My client shared with me the imagery she wanted in her mural, which included Pandas...

Orchids….

a Jade Plant

Bamboo..

Even a (friendly) Tiger!

I loved discovering Chinese Garden Stools

where a cuddly Panda might enjoy a cup of tea….

or play a game of hide and seek…

When the mural was completed, my client said to me, “”I am constantly amazed that you were able to create and depict what I could only talk about. Thank you.” 

A testimonial like that may be the greatest reward of all…in addition to the voyage of fun and discovery we both experienced in our magical mural collaboration.

How have YOU collaborated with Your clients in creating something site specific and custom, just for them?

If you feel so inclined, please about it with us here.

We love to hear from You.

Remember, we are all creating this site specific collaboration called Life, together.

More on Murals: Making Your Mark

MORE ON MURALS: Making Your Mark

What is a mural

Related to the French word “mur”, meaning “wall”, the term “mural” is derived from the Latin mūrālis, which means “of a wall”, derived from the Latin mūrus, or…you guessed it,

WALL!

Not surprisingly, the most literal meaning of the word “mural” is a painting on a wall. However, the term has expanded to encompass a wide range of both interior and exterior applications to the built environment, and a variety of architectural surfaces.

Murals can be painted on panels or canvas, and then affixed to a wall, fence, ceiling, floor, room divider, or roof!  They can be graphical, patterned, or design-oriented in nature,

     

or depict intricate scenes so real that we might find ourselves stooping to pick up what we thought was a feather on the floor, only to find that our hand brushes against its painted surface…

even if the scene is fantastical!

But, how does the artist get from the concept, or idea for a mural, of whatever sort, to the finished, often very large  image you might enjoy in your living room, local restaurant, non-profit organization, mall, or

patio fence?

Well, through the mockup process, namely the creation of a to scale model, or prototype of the intended mural.  This is a way to get a sense of what the completed mural could look like,  and catch potential aesthetic, functional or structural problems before they become actual ones!

From canvas to walls, to doors to exterior fences seen through a second story window, murals can happen anywhere their makers can wield a brush, adhere a tile, or make a mark,one of our most elemental human urges.  Think about the power and  wonder of  cave paintings…

Future posts will explore and expand upon the act of mural, and mark-making,  so hold on to your ladder (or scaffold), and enjoy the ride…

How do YOU “make your mark”?

If you feel so moved, please share about it with us here.

We love to hear from YOU.

Remember, we are all marking our way through this thing called Life, together.

Mockups and Murals

Mockups and Murals

What is a mural

Related to the French word “mur”, meaning “wall”, the term “mural” is derived from the Latin mūrālis, which means “of a wall”, derived from the Latin mūrus, or…you guessed it, WALL!

Not surprisingly, the most literal meaning of the word “mural” is a painting on a wall. However, the term has expanded to encompass a wide range of both interior and exterior applications to the built environment and a variety of architectural surfaces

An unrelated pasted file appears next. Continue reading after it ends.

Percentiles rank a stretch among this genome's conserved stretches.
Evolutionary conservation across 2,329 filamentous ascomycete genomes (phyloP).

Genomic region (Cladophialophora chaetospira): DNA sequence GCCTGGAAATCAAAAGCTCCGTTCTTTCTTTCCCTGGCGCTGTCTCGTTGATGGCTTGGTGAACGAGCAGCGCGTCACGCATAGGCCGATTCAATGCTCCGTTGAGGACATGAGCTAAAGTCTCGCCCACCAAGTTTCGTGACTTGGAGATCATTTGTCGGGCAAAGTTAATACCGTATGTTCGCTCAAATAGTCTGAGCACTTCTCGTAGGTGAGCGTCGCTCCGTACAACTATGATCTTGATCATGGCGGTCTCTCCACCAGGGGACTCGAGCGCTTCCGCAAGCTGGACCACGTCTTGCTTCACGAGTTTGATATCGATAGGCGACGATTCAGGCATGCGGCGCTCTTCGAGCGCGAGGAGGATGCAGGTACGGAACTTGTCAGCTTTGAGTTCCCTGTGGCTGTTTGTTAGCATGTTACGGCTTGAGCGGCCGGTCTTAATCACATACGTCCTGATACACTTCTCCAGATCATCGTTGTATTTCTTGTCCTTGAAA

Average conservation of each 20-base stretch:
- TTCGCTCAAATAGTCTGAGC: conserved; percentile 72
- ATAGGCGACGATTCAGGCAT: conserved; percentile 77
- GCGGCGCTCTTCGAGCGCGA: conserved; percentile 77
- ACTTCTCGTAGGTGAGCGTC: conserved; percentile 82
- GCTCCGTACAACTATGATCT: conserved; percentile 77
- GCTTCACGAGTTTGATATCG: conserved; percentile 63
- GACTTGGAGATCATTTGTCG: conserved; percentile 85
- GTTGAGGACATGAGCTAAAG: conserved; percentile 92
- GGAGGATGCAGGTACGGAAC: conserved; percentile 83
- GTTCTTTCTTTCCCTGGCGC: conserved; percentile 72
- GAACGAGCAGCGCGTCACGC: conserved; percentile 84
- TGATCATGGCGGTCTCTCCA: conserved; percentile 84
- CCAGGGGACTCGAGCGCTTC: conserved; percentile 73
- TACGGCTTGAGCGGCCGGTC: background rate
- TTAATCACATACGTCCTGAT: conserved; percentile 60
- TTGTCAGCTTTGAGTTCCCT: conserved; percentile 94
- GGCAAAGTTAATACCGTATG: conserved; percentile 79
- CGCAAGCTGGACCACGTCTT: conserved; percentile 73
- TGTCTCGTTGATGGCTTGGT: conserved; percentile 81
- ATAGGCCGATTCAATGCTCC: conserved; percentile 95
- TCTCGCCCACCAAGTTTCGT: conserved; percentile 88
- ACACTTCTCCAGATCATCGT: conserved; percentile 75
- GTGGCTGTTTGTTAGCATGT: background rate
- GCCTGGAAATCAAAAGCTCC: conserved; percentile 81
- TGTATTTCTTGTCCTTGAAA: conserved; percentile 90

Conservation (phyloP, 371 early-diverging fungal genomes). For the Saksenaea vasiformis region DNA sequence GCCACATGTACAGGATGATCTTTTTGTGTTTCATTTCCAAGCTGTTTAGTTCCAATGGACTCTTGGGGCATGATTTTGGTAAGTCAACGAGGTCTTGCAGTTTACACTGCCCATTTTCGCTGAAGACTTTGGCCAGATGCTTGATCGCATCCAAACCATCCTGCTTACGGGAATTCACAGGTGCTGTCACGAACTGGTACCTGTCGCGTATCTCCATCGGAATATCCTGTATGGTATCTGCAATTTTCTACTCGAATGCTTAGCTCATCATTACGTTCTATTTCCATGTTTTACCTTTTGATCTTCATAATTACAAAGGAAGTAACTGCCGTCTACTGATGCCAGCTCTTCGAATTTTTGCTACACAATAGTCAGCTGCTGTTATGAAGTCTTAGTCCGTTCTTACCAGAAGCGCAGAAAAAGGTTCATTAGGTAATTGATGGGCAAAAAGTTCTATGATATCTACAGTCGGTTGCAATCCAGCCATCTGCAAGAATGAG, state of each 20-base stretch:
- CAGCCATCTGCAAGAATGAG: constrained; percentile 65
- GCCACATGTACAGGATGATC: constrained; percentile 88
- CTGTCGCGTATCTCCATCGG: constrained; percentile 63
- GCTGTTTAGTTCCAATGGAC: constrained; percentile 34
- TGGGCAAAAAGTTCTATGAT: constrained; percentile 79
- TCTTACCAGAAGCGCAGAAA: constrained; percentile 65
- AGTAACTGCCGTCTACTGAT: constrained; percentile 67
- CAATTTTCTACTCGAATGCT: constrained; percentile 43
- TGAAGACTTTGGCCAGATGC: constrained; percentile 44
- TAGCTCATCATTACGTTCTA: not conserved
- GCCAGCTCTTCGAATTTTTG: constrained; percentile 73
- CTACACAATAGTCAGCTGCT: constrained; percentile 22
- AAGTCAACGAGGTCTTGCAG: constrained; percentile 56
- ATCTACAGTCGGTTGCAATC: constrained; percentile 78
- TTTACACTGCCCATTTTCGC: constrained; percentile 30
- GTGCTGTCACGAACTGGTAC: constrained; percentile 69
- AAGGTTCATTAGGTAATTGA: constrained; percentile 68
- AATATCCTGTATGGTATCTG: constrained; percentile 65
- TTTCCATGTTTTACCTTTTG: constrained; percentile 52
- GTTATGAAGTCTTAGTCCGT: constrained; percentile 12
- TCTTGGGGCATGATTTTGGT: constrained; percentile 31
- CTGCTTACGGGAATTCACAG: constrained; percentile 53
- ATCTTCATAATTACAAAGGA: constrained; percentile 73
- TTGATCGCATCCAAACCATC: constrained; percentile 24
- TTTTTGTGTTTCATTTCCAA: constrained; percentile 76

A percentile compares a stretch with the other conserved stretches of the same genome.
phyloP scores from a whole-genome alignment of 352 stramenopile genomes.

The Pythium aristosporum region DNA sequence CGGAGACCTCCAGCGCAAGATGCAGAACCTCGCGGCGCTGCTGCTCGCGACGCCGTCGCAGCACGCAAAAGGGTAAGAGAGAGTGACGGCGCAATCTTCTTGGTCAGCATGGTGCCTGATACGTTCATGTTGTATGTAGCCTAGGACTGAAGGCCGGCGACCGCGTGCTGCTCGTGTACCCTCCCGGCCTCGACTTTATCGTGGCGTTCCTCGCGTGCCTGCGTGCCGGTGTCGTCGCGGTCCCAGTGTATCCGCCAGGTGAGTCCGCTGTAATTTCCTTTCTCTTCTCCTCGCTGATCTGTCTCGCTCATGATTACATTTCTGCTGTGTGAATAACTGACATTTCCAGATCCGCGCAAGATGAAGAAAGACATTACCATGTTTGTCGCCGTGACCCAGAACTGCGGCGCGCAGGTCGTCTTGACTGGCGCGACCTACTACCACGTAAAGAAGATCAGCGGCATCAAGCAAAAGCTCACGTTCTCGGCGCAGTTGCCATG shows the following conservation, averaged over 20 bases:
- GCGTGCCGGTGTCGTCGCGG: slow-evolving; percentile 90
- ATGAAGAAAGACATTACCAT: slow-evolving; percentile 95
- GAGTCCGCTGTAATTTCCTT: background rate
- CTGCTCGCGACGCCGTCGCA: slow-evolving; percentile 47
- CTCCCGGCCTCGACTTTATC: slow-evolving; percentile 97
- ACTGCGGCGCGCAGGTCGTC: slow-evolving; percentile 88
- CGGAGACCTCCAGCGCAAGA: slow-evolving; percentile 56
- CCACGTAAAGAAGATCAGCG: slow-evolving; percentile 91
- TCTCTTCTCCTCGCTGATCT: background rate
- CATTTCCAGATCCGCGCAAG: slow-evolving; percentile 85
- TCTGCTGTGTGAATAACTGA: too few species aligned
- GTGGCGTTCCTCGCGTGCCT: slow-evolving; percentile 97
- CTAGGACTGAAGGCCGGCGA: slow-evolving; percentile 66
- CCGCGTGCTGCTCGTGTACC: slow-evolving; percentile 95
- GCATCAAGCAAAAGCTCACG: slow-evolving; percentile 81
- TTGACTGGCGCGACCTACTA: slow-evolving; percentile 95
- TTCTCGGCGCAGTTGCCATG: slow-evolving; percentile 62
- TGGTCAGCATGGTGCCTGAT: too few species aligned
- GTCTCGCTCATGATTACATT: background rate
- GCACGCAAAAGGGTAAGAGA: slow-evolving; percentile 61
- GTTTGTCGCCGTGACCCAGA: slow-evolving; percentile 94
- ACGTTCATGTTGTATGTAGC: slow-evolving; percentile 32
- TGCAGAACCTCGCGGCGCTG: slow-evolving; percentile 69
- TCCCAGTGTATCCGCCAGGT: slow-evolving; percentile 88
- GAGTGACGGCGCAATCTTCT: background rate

Murals can be painted on panels or canvas, and then affixed to a wall, fence, ceiling, floor, room divider, or roof! They can be graphical, patterned, or design-oriented in nature, or depict intricate scenes so real that we might find ourselves stooping to pick up what we thought was a feather on the floor, only to find that our hand brushes against its painted surface…

But, how does the artist get from the concept, or idea for a mural, of whatever sort, to the finished, often very large  image you might enjoy in your living room, local restaurant, non-profit organization, mall, or neighbor’s  fence?

Well, through the mockup process, namely, creation of a to scale, model, version, or prototype of the intended mural.  It is a great way to present ideas for approval, and catch potential aesthetic, functional or structural problems before they become actual ones!  Please see below a gallery of assorted mockups, and the murals they spawned. From canvas to walls, to doors to exterior fences seen through a second story window, murals can happen anywhere their makers can wield a brush, adhere a tile, (shh, bad for the environment) press a spray can button. The following images give a sense of scale from mockup to mural, and the various environments murals can exist in. Future posts will explore this subject in greater depth,  so hold on to your ladder (or scaffold), and enjoy the ride!

Mockup for The Land of Oshun”

“The Land of Oshun”, Turk and Taylor Street, San Francisco

Sketches and mockup for “The Donor Tree”

“The Donor Tree”,  Planning for Elders in the Central City,  San Francisco

Mockup for “Window Mural”

“Window Mural”  seen through kitchen window

“Window Mural” seen from below, San Francisco

Mockup  of “Garden Mural”, seen with full-scale mural in process

“Garden Mural”, patio level, San Francisco

Mockup for “Life Journey”,  seen with full-scale mural in process

“Life Journey”,  living room wall, Burlingame, CA

Mockup for “Obi-Cat”

Lower part of “Obi-Cat” on door

“Obi-Cat” on music room door, Palo Alto, CA

Stay tuned for more on murals….

What intriguing murals have YOU seen, or created recently??  

If  you feel so moved, please share them with us here.

We love to hear from you.

Remember, we are all mocking up this thing called Life, together.